SOUNDIRON provides raw wave forms which you can import into the sampler of your choice, but most users will use Kontakt, the de facto king of the hill soft sample playback engine. Note that you’ll need the full version (not the free player) of either Kontakt 4 or 5.
And yes, the price tag listed above is accurate!
It’s hard to believe, but Sound Designer, the forebear of Pro Tools, was released in 1984-almost 30 years ago. Many contenders have stepped into the ring with the heavyweight champ since Charles Dye and Desmond Child produced Ricky Martin’s “Livin’ La Vida Loca” in Pro Tools in 1999, but none has been able to dethrone the champ.
Many of us have been waiting for a native platform to present Avid with a genuine challenge. I’m wondering if the newly announced Yamaha NUAGE system will be the one. Yamaha, of course, owns Steinberg, so the idea of packaging the former’s hardware with Nuendo and aiming the product at the post production and venue recording markets is logical. Audinate’s DANTE networking system is also integrated into the system.
I’m interested to know how you folks out in the field will respond to this product. Yamaha has placed a series of tutorial videos on their website. Here’s the link: http://www.yamahaproaudio.com/global/en/products/daw_systems/nuage/index.jsp
The old saw that “routine is the enemy of art,” seems to be at odds with modern recording technology. Musicians work hard to find the right balance of predictability and surprise, yet the tools we use to capture inspiration require a high level of inflexibility. While those of us who work both sides of the studio glass try to balance the logical with the creative, it can be challenging to keep the tools from determining the finished product rather than the other way around.
We set things up to work a certain way and, without realizing it, we’ve boxed ourselves in, creatively speaking. Typically, what comes easy is what gets done.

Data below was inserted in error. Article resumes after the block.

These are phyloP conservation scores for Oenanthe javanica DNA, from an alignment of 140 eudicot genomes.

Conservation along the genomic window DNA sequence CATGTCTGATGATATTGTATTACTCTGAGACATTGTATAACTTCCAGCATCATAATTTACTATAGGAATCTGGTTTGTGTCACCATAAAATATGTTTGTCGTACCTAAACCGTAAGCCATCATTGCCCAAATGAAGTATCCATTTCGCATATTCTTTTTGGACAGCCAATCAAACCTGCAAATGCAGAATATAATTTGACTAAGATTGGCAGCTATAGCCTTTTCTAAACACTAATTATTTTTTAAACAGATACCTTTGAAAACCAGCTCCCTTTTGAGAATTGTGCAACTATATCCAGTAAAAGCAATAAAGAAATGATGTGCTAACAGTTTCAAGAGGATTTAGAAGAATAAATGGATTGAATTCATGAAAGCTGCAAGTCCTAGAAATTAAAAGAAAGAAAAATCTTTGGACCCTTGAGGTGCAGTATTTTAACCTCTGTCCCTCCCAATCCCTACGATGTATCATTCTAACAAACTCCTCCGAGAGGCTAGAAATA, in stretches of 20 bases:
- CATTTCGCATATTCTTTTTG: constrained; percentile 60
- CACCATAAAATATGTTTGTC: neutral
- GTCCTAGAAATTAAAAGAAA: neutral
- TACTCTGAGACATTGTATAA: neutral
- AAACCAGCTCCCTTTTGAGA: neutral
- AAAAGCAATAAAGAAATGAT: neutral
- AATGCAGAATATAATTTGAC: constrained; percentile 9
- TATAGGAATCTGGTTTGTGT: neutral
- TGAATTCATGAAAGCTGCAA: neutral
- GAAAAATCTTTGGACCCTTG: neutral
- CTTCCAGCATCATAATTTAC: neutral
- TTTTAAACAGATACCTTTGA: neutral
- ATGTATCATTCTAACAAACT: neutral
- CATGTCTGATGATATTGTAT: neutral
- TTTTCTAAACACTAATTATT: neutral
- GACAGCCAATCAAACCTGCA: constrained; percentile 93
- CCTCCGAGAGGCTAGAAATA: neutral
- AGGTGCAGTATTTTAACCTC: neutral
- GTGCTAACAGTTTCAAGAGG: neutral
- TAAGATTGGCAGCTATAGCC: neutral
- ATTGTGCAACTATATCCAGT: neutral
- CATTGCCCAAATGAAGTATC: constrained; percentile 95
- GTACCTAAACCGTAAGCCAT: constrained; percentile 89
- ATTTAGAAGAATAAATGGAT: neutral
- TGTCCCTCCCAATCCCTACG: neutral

Of course, routines simplify our workflow. They remove barriers to productivity in order to allow things to go smoothly. For example, we use session templates in a DAW so that we don’t have to reconfigure our recording setup from scratch each time we want to work. Ostensibly, that leaves us with more creative time.
But sometimes barriers produce richer results. If I may appeal to the cynical readers of this magazine: doesn’t it seem like better music was produced when it was more difficult to make records? Didn’t limited track counts, expensive studio time, and the necessity to hone ones craft onstage before hitting the Record button add up to a higher level of artistic achievement? You had to be committed on every level.
Now we have an unlimited track count in a non-destructive recording environment that we have 24/7 access to. Everything we need is close at hand and available at an affordable cost. Theoretically that should allow us to write a song at breakfast, record it at lunch, and upload it by dinner (to paraphrase John Lennon about creating the song “Instant Karma”).
Instead, we fuss over minutiae and remain non-committal about nearly everything. Why shouldn’t we? The technology allows us to wait until the very last moment before choosing the amplifier sound we want or the exact reverb setting for a string pad. We can see when the waveforms of the rhythm instruments are not perfectly aligned, so we fix them—because we can. And it’s good to know that we can easily replace every drum sound should the need arise. It’s both a blessing and a curse that we can view the edges of our work so clearly.